UN Security Council Burundi
UN Security Council on 29 July voted in favour of sending more troops to Burundi, which is reeling under political unrest and violenceReuters

A Burundi lawyer facing reprisals for having evidenced torture in a report handed to the United Nations has vowed to continue working as a rights defender despite the threats outlined by the embattled Burundian government.

Dieudonné Bashirahishize is one of four Burundian lawyers reportedly facing disbarment as punishment, and other threats, for their testimony to the UN Committee against Torture (CAT) for a special review of Burundi. In it experts examined the central African nation's record for politically-motivated torture, especially since a wave of political protests began in 2015.

The four lawyers – Bashirahishize, Armel Niyongere, Lambert Nigarura and Vital Nshimirimana – provided evidence of numerous human rights violations, including torture, ill-treatment during arbitrary arrests and detention, alleged extrajudicial executions and forced disappearances of perceived members of the opposition by the ruling CNDD-FDD party's youth wing Imbonerakure.

'We had been expecting (reprisals) for a long time'

Bashirahishize, an active member of the Burundi Bar Association who has worked to promote human rights and the principles of democracy in the East African Community (EAC) as the vice president of the East African Law Society, claims the government of Bujumbura is fearful of the group's work with the international system of justice.

"We had been expecting these reprisals for a long time – actually since April 2015 when we participated in the movement contesting the president's third mandate. At the time, those participating were accused of being insurgents, and we were all hunted down to be killed," Bashirahishize exclusively told IBTimes UK from another African nation where he currently resides.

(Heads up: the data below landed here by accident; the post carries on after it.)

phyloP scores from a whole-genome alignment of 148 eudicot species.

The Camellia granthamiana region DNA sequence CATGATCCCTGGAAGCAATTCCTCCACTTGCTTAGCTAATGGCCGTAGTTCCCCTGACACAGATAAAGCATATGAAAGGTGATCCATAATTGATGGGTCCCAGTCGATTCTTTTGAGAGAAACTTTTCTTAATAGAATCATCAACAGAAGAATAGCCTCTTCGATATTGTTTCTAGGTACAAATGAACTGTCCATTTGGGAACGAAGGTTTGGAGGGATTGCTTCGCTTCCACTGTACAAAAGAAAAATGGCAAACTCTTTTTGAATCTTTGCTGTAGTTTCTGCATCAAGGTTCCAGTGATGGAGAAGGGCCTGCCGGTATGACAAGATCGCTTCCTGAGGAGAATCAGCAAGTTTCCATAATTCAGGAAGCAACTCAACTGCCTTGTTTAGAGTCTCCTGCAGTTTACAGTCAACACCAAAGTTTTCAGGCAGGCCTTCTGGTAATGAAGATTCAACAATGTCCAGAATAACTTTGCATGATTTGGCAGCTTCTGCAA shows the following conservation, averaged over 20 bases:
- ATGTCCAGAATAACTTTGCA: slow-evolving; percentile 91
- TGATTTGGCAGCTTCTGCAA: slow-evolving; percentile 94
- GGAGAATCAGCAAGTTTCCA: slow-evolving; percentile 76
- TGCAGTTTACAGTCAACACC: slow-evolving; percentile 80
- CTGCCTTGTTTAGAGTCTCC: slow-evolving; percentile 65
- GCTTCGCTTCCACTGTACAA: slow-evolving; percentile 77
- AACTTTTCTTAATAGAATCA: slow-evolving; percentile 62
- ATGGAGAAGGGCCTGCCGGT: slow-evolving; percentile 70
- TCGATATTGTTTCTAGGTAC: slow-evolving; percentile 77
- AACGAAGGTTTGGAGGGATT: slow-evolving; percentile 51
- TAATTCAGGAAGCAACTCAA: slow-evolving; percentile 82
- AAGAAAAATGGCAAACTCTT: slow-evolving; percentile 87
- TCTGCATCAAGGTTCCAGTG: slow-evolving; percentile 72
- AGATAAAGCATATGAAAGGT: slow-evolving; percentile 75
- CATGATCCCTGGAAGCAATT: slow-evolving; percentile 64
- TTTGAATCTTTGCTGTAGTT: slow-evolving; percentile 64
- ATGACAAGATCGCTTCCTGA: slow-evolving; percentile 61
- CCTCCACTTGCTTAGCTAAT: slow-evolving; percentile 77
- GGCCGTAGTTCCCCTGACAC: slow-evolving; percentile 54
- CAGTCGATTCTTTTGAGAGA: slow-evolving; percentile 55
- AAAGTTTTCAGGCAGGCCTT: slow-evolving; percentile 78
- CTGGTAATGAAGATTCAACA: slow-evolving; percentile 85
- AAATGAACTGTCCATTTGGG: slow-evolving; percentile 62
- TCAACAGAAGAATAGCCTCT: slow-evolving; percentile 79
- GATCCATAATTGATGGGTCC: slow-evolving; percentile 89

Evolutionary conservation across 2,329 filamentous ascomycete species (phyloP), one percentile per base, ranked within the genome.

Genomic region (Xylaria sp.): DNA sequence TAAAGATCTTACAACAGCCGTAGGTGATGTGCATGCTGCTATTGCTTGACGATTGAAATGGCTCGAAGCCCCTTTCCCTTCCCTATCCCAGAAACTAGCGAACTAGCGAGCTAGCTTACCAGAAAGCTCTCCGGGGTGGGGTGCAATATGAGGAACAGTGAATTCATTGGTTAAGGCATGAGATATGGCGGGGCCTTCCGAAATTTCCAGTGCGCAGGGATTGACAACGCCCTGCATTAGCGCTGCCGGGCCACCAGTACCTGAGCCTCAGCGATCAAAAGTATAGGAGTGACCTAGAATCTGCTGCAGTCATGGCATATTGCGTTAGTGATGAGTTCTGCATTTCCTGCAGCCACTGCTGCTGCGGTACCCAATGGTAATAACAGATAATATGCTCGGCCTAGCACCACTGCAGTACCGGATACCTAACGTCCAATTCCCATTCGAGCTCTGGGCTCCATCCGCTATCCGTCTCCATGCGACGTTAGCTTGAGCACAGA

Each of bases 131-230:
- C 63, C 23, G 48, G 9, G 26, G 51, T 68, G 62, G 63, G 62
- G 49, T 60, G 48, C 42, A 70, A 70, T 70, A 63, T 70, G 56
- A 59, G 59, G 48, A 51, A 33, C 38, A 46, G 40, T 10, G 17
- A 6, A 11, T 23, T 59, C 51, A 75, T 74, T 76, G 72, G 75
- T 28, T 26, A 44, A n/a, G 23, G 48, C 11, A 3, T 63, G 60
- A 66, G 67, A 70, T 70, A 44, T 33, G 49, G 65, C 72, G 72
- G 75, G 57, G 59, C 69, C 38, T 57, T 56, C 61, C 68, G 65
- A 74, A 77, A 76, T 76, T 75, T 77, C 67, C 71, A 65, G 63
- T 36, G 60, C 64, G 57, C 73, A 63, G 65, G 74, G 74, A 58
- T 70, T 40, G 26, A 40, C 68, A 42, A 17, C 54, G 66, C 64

Burundi protesters
People carry a Burundi flag during a protest against President Pierre Nkurunziza and his bid for a third term, in Bujumbura, Burundi on 25 MayReuters

According to the lawyer, the regime has previously shown its will to radiate rights defenders amid a biased justice system: the chairman of the Bar, Isodore Rufyikiri, was radiated in January 2014 "simply because he was denouncing many violations".

"They want to deprive us from our quality of lawyer so that we are unable to engage the international justice regarding a number of cases," the lawyer explained, highlighting his work with a UN Working Group on Arbitrary Detention in relation to the detention of 19 military officers "selected on discriminatory bases", among others.

Nigarura, meanwhile, works with one of the organisations collecting evidence and providing information to the International Criminal Court (ICC), while Nshimirimana participates in a number of other cases of alleged crimes under international law.

Niyongere also represents 60 families of the victims of alleged extra-judicial executions that officially mandated a group of lawyers to bring cases to UN High Commissioner for Human Rights, as well as the International Criminal Court (ICC) – regarding alleged crimes against humanity committed in the east African nation.

Fears for lawyers' personal safety

"We are already in exile because we were already hunted down and we are many of our loved ones could face reprisals in this almost rogue state. We can't know far this can go," he said.

Referring to the fact his driver was assassinated in September 2015, he said, "if they radiate me from the Bar but that I stay alive, I'll continue the fight. I was not born a lawyer, but I was born with a heart that wants to help my country break from impunity."

Bashirahishize explained the group of lawyers intends to engage regional and international mechanisms, and hopes that the situation may not be irreversible.